The New CEO Of Twitter Debuts With Controversy

Twitter has introduced changes to its usage policy that expressly prohibits sharing photos of third parties without their authorization, something that critics fear could be used to censor information.

The new policy was presented the same week that Jack Dorsey, the company’s founder, announced his departure, and just 24 hours after the appointment of Parag Agrawal as the new CEO . It is unclear to what extent these changes were already planned, or are Agrawal’s first act in command, but either way, they have not been well received in the community.

Twitter already prohibits the publication of private information of other users; This policy will be expanded to the photographs of individuals who have not authorized their sharing on the social network. From now on, Twitter will delete the photos we publish if they are reported by any of the people who appear in them; And although it has been presented as a way to protect many vulnerable groups, such as women, activists and minorities, many experts immediately realized that, as it is written, it can open the door to more abuses, generally against these groups.

Officially, the new rule has been created to avoid harassment, intimidation, or ‘doxxing’ (revealing the identity and data of people behind anonymous accounts); but in practice, it is not limited to those cases. Therefore, it is perfectly possible for individuals to report photographs to prevent it from being known what they did; for example, if they have participated in illegal or violent acts.

The most obvious example is that of the assault on the US Capitol, when social networks were filled with photographs of the participants in an attempt to identify them and report them to the authorities; Twitter played an important role at the time, but this new policy would allow deleting such photos.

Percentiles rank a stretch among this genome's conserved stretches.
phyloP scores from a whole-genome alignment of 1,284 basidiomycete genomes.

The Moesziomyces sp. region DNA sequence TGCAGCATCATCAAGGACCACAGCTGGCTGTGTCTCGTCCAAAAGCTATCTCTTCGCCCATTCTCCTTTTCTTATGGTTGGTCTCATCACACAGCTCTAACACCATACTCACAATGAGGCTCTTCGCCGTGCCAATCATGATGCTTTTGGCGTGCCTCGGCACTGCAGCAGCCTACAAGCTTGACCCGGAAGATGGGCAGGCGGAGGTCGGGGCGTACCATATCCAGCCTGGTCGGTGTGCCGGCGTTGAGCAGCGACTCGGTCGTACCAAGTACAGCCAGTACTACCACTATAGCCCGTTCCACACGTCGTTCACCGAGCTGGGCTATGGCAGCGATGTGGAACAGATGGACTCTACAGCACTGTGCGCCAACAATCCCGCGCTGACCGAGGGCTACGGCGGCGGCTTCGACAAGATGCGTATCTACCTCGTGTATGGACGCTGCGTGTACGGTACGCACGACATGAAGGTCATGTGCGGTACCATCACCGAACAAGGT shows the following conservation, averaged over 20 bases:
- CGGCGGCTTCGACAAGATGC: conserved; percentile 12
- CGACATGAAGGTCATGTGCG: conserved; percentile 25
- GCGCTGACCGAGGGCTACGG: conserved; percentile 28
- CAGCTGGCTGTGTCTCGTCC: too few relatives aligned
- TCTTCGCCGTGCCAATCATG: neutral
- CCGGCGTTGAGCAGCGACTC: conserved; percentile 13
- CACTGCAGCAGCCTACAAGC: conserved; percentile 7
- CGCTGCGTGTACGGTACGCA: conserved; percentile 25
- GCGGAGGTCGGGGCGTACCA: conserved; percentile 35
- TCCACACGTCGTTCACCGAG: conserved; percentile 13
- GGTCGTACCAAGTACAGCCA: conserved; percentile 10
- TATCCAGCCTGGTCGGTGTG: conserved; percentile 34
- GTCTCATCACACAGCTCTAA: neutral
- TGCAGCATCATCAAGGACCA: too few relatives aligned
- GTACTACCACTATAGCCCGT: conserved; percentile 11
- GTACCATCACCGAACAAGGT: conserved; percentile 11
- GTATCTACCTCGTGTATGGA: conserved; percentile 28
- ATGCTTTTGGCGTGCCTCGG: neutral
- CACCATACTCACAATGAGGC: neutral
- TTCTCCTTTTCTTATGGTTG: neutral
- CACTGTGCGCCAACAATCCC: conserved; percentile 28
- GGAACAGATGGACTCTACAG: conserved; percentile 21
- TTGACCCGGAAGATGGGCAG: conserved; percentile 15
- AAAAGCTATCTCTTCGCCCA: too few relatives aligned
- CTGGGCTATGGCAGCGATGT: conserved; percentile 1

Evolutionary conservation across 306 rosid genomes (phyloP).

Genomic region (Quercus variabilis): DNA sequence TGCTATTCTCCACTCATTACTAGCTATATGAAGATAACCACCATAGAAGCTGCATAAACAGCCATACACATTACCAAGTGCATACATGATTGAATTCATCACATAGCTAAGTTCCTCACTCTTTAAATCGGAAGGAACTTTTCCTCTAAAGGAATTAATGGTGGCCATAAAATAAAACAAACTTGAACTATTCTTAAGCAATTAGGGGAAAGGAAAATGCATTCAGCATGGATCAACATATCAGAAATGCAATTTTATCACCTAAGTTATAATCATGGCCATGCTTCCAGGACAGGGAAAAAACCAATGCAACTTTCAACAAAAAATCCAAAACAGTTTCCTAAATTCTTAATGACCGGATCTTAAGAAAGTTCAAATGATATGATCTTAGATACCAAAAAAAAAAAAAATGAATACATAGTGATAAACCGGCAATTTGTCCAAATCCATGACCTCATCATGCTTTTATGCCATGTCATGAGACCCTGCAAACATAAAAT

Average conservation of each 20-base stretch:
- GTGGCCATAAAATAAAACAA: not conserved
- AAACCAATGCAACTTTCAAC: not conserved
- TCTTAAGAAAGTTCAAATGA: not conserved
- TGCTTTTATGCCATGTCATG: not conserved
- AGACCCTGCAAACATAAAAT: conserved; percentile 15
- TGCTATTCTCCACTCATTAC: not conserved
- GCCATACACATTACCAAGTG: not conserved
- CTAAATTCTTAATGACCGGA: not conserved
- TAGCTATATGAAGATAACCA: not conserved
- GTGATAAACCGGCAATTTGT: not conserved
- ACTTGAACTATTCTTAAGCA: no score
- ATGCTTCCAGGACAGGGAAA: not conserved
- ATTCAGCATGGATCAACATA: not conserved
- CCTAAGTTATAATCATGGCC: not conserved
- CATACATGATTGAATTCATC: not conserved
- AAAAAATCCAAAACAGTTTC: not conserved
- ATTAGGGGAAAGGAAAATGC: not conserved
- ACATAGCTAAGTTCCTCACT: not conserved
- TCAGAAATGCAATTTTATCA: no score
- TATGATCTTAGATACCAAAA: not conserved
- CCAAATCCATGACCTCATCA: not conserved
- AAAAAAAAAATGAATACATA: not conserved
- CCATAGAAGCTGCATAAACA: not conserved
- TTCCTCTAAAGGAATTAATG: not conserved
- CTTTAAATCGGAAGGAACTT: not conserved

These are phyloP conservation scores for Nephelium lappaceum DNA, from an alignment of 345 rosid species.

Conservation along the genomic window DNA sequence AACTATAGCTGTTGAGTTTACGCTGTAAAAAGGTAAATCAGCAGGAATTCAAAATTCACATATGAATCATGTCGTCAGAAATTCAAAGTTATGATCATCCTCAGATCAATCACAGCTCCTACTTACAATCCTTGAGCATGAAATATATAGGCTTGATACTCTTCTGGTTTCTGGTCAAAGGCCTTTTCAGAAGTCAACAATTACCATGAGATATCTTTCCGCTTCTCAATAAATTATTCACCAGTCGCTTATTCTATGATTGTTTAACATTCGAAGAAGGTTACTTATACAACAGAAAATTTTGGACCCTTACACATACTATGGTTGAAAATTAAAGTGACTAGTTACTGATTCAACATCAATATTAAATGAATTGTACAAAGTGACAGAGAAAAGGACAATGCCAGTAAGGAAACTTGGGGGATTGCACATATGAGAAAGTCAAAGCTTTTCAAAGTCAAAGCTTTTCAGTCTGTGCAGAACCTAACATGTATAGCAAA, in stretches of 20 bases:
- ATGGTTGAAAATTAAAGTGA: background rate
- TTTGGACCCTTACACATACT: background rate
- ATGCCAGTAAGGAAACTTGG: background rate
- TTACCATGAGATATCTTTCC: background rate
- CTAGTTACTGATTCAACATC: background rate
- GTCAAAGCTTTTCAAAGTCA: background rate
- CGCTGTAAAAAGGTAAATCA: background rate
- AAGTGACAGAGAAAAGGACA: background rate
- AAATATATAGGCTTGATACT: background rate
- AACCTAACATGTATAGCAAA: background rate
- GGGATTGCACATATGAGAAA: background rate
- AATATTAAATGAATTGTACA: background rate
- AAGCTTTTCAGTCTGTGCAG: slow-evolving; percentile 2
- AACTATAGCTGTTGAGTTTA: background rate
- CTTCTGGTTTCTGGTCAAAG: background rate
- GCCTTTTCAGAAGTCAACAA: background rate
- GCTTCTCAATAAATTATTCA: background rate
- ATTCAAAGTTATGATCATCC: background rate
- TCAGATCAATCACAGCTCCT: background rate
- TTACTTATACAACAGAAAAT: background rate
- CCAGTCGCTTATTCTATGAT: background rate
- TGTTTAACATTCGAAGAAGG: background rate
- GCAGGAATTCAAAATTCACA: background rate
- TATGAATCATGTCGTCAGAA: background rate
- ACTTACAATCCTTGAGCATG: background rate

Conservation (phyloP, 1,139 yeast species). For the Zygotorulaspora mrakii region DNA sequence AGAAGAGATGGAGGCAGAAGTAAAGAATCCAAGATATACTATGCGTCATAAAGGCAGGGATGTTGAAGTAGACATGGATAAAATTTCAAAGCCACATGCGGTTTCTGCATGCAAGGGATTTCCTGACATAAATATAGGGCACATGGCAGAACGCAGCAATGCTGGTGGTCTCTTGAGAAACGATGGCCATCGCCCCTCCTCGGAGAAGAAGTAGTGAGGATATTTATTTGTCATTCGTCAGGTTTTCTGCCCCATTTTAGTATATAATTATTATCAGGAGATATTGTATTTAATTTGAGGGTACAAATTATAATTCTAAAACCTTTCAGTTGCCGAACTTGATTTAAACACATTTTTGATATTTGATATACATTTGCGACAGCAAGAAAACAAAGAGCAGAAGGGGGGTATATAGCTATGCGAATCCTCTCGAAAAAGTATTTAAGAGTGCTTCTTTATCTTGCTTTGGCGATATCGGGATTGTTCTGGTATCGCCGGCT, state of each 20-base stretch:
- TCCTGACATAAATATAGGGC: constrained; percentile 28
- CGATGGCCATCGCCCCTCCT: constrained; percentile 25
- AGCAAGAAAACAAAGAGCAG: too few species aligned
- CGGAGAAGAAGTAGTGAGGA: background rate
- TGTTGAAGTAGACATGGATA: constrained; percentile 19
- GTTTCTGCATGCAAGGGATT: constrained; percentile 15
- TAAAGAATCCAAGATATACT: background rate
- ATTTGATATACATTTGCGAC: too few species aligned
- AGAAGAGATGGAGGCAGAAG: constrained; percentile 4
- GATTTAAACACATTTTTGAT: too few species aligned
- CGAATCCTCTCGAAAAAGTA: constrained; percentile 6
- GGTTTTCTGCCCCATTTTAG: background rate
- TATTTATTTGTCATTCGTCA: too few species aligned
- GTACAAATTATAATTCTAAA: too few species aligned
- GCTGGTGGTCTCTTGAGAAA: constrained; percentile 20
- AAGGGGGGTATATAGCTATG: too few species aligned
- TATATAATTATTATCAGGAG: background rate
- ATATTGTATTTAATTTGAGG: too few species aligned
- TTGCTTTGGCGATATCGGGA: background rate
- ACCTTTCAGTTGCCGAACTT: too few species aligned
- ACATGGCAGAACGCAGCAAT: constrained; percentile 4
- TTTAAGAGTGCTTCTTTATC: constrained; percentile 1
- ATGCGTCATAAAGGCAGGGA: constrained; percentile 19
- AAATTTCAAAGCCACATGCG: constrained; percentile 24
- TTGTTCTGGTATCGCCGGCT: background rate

The change has been so controversial that Twitter had to step out within hours of posting it; In an attempt to allay fears, he stated that he would not delete all reported photos automatically, but would take context into account . For example, that photos of people participating in public events “in general” do not violate this policy; He has also promised greater consideration for photos posted by journalists or that are “relevant” to the community.

However, Twitter moderators do not appear to have received that information. In the first hours since the implementation of the new rules, some photojournalists have already denounced that Twitter has deleted photos and videos of anti-vaccine protests in Los Angeles for this new policy.

It seems that the new policy is born of a genuine attempt to improve the situation of many people; But by ignoring its potential abuse, Twitter may have opened the door to bigger controversies, just when it most needs to attract more users.

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